The states are powerful enough to stand up to the federal government when it violates citizens’ rights. Learn how we can better leverage the power of states.
This summer’s Supreme Court ruling in NFIB v. Sebelius effectively made states the ultimate guardians of healthcare freedom. Although the Court allowed the federal government to tax individuals who do not obtain government-approved health insurance policies, the decision puts states in a position to prevent the federal takeover of the nation’s healthcare industry.
By Byron Schlomach and Christina Sandefur
Since we filed our lawsuit against President Obama's federal healthcare reform, we have warned of a little discussed board with unchecked powers.
Health insurance is emerging as one of the top domestic issues as the 2008 presidential campaign heats up. Every major candidate, Democrat and Republican, has a plan to expand health coverage. Likewise, plans are afoot to bring universal health insurance to Arizona by voter initiative.
The most sweeping plans have one common element: coercion. Health insurance isn't "universal" if people are allowed to opt out or choose options not allowed by the government.
In the old "Star Trek" series, the USS Enterprise would prepare for enemy attacks by raising its deflector shields. Two bills just passed by the Arizona Legislature can provide a similar defense against coming assaults from the federal regulatory juggernaut.
On Constitution Day, it's all too easy to forget that the U.S. Constitution is not the only game in town. There are 50 others to be remembered. Despite our nation's limited government roots, nearly all state constitutions do a better job securing freedoms than the federal constitution.
Remember the Freedom of Choice in Health Care Act that was on the ballot last year and barely failed with 49.8 percent of the vote? The Legislature has already ensured it will be back on the ballot next year, where it's likely to pass. If it does, it could be joined by other states around the country to trigger a much-needed reset of the relationship between the states and federal government.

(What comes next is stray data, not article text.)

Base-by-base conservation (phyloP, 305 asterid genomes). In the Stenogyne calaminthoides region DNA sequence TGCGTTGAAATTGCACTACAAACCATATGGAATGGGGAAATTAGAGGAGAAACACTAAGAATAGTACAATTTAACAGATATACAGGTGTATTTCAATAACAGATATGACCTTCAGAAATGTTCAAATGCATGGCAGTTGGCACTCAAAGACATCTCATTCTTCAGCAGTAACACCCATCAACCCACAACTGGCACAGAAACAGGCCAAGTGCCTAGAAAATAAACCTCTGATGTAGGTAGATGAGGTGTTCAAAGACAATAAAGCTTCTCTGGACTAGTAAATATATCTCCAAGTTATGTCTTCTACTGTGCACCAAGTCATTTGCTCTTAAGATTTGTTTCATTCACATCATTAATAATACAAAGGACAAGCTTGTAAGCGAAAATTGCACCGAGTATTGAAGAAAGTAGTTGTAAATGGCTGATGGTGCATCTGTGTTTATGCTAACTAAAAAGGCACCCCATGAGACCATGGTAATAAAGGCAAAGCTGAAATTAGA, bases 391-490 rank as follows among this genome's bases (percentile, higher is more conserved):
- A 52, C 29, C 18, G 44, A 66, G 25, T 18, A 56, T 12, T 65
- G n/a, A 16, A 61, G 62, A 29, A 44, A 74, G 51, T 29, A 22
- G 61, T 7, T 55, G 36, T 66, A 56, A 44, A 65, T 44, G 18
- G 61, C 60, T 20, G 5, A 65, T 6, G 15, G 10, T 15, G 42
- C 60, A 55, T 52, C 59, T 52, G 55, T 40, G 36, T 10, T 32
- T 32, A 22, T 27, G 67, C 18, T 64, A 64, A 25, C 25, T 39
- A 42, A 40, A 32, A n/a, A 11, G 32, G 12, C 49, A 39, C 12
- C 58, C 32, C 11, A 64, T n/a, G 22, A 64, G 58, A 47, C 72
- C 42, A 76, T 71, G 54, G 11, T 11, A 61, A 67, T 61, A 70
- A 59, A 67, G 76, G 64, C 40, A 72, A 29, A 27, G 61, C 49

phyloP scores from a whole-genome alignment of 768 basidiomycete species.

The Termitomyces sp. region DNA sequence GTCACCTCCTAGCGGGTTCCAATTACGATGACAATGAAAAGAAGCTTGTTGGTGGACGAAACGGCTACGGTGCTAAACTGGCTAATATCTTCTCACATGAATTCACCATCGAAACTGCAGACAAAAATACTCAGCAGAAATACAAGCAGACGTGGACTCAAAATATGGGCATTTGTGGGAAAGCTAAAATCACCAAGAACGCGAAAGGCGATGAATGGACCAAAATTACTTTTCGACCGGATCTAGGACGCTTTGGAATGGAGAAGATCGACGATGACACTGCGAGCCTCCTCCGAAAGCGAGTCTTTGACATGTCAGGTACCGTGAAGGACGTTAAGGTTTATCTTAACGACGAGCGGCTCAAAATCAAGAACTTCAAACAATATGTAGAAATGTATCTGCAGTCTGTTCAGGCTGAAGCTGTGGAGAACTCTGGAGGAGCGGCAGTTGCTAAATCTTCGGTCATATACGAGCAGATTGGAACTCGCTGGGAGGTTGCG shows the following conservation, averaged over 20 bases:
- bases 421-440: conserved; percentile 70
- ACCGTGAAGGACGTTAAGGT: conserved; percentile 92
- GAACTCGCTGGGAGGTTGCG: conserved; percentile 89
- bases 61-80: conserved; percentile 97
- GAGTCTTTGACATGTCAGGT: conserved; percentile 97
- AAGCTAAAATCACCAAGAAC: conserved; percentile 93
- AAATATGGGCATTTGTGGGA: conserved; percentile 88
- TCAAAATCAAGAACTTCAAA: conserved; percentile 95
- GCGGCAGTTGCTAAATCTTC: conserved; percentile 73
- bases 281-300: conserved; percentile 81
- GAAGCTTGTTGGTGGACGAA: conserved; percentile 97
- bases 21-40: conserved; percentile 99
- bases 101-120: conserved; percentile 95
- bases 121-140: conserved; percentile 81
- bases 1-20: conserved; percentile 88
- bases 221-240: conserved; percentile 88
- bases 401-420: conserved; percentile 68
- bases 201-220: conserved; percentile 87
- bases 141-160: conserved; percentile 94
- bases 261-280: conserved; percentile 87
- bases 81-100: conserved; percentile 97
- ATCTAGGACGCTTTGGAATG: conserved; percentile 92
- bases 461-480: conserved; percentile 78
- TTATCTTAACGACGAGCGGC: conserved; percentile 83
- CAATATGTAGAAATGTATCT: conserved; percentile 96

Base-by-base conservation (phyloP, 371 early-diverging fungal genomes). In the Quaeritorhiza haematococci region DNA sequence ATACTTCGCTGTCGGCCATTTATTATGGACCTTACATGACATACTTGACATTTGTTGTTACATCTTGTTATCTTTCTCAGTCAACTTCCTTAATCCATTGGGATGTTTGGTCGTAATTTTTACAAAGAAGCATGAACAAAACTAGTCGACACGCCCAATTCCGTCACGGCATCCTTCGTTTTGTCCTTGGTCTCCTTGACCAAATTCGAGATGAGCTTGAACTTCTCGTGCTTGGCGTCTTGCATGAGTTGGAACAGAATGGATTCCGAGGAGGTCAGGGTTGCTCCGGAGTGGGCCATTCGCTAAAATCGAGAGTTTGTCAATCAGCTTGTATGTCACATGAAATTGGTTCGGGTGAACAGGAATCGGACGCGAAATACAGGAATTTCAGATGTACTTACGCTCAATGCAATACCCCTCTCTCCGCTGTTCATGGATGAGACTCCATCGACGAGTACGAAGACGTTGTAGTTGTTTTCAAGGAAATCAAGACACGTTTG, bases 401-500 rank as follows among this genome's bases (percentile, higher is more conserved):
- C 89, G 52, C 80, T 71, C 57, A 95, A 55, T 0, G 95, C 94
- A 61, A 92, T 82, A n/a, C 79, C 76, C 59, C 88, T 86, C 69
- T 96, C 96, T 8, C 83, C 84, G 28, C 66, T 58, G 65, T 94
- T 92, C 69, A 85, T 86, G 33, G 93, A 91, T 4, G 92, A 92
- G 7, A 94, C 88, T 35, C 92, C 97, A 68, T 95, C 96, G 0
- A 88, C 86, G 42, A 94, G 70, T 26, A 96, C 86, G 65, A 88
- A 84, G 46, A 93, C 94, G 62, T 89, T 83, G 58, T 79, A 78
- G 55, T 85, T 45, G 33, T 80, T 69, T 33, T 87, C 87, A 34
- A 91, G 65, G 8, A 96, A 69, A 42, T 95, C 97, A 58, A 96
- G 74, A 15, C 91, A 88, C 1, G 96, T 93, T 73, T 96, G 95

It is often said that if we don’t study history, we are condemned to repeat it. The Pilgrims of yesterday have a valuable lesson for Americans in today’s health care debate.
Many today do not know that the Pilgrims initially faced continuous famine of their own making. In his history of the colony, the Pilgrims’ long-time governor William Bradford described the crisis and the eventual solution.
The health care bills passed by the U.S. House and Senate are so complex, convoluted, and Ponzi-like, they could only have been conceived by Bernie Madoff. Along with the devil that lies in the bills’ details lurk serious constitutional issues.
Even before an array of national groups and taxpayers mounted a brave and seemingly unwinnable challenge to nationalized health insurance, an Arizona doctor began the fight to strengthen protection for health care freedom at the state level. Three years later, his idea has spread like wildfire.